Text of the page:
Last updated on Feb 2nd, 2021 at 11:52 am
We’ve all been feeling enormous amounts of guilt for letting our kids watch more TV than they should during lockdown. So, you’ll be as glad as us to hear that watching TV can actually help your child’s development.
The World Health Organization’s (WHO) recommendation of one hour of screen time for children under the age of 5 is wishful thinking, especially now that children are spending more time indoors due to the COVID-19 pandemic.
But psychologist Tshepiso Matentjie says television shows can be harnessed for play therapy.
What is play therapy and how can TV help?
Through the use of media such as storytelling, puppet and sand play, drama, music, dance, painting and drawing, and board games, play therapy helps children tap into their natural ability to express their feelings to communicate and resolve problems. Play therapy is best suited kids aged 4 to 12 years.
What exactly should my child watch?
If you’re a DStv subscriber, tune into School of Laugher on channel 301. “What we’ve tried to do with the DStv School of Laughter is provide a safe space for children and parents to choose from a range of age-appropriate content that is both entertaining and educational,” says Thabisa Mkhwanazi, Executive Head of Marketing at MultiChoice South Africa.
He adds that School of Laughter is built to ensure that children are not only entertained but also reap various developmental benefits while enjoying their favourite TV shows.
How will this benefit my child?
However, says Tshepiso, before switching the television on, it’s important for parents to know the content of the show and to recognise how its themes can mirror the lived experiences and emotions your child is going through. “Watch the programme with your child then engage in an interactive conversation about the story. Use the five W’s and H (Who, What, Where, When, Why and How) questions to help them process, learn and express new skills.”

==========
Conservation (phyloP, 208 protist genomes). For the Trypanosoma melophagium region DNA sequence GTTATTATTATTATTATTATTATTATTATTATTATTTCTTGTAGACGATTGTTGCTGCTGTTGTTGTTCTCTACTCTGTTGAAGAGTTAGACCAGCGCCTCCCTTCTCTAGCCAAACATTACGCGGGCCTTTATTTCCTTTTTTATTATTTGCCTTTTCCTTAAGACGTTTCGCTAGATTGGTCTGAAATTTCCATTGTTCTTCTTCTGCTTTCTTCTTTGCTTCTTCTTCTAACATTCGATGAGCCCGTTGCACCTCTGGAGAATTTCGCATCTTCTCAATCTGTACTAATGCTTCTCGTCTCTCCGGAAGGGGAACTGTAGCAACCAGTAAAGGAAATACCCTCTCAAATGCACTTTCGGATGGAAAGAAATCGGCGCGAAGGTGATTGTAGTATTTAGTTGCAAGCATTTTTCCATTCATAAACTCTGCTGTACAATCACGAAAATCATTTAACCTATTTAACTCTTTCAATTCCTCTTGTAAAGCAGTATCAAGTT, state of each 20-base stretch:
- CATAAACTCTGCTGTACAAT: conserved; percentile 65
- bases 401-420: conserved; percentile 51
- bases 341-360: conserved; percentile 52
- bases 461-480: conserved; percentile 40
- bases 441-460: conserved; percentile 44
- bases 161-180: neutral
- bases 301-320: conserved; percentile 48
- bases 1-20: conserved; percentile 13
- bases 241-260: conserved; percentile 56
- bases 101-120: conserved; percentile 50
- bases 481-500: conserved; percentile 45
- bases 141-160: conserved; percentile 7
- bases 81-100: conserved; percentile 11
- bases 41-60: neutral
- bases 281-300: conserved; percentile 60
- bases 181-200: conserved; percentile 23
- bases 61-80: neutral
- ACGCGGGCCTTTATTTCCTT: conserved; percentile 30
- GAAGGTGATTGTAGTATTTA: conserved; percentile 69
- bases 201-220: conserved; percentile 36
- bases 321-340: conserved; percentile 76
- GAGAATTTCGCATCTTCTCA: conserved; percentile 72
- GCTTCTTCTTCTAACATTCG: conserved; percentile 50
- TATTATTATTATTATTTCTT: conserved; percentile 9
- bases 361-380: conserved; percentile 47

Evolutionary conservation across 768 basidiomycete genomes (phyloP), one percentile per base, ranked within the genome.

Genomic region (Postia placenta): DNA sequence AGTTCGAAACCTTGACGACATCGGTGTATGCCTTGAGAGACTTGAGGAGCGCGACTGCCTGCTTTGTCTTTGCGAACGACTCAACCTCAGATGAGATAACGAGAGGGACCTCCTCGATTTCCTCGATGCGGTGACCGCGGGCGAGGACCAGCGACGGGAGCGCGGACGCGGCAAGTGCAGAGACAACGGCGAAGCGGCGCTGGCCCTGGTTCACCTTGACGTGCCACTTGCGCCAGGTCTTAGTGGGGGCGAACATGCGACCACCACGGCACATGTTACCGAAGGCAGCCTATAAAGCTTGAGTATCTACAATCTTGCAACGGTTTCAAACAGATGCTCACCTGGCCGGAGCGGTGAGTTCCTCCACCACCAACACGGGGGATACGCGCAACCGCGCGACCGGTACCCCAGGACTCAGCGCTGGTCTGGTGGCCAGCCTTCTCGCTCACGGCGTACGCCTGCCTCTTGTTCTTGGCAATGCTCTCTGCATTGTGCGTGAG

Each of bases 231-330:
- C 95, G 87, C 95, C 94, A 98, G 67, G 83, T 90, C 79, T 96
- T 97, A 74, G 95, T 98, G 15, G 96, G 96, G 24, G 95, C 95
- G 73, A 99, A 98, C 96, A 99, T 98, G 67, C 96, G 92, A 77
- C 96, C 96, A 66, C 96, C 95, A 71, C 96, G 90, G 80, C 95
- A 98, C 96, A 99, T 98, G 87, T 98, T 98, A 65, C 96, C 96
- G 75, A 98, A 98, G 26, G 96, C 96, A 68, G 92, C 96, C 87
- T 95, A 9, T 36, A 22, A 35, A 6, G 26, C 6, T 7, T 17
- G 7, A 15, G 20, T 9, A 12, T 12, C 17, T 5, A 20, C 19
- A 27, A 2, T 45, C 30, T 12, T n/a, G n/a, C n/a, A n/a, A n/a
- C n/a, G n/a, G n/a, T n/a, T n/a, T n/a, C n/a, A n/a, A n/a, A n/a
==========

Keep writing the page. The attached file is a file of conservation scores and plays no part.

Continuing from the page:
She adds that it is really important that the discussion ends on a positive note so your child is left with a sense of hope and optimism. “Through this process, your child will develop positive social and problem-solving skills and coping strategies to effectively deal with both positive and negative experiences,” Tshepiso says.
With most schools still closed due to the national lockdown regulations, exposing your child to compelling and relevant TV shows, will help both of you find creative ways to continue their development outside of the classroom.
“TV is a fun and interactive teacher that can be recorded, paused and replayed to repeat the experience and reinforce what has been learnt previously,” says Tshepiso.
DStv’s array of shows encourages open-ended questions and interaction through built-in silences. These types of learning resources are invaluable as they supplement the training gaps of teachers and parents.
More about the expert:
Tshepiso Matentjie is a registered Educational Psychologist and Life Coach. She has 25 years’ experience in academia, psychological assessments, counselling, training and life coaching. She is currently doing her post-doctoral fellowship with Stellenbosch University. Learn more about Tshepiso Matentjie here.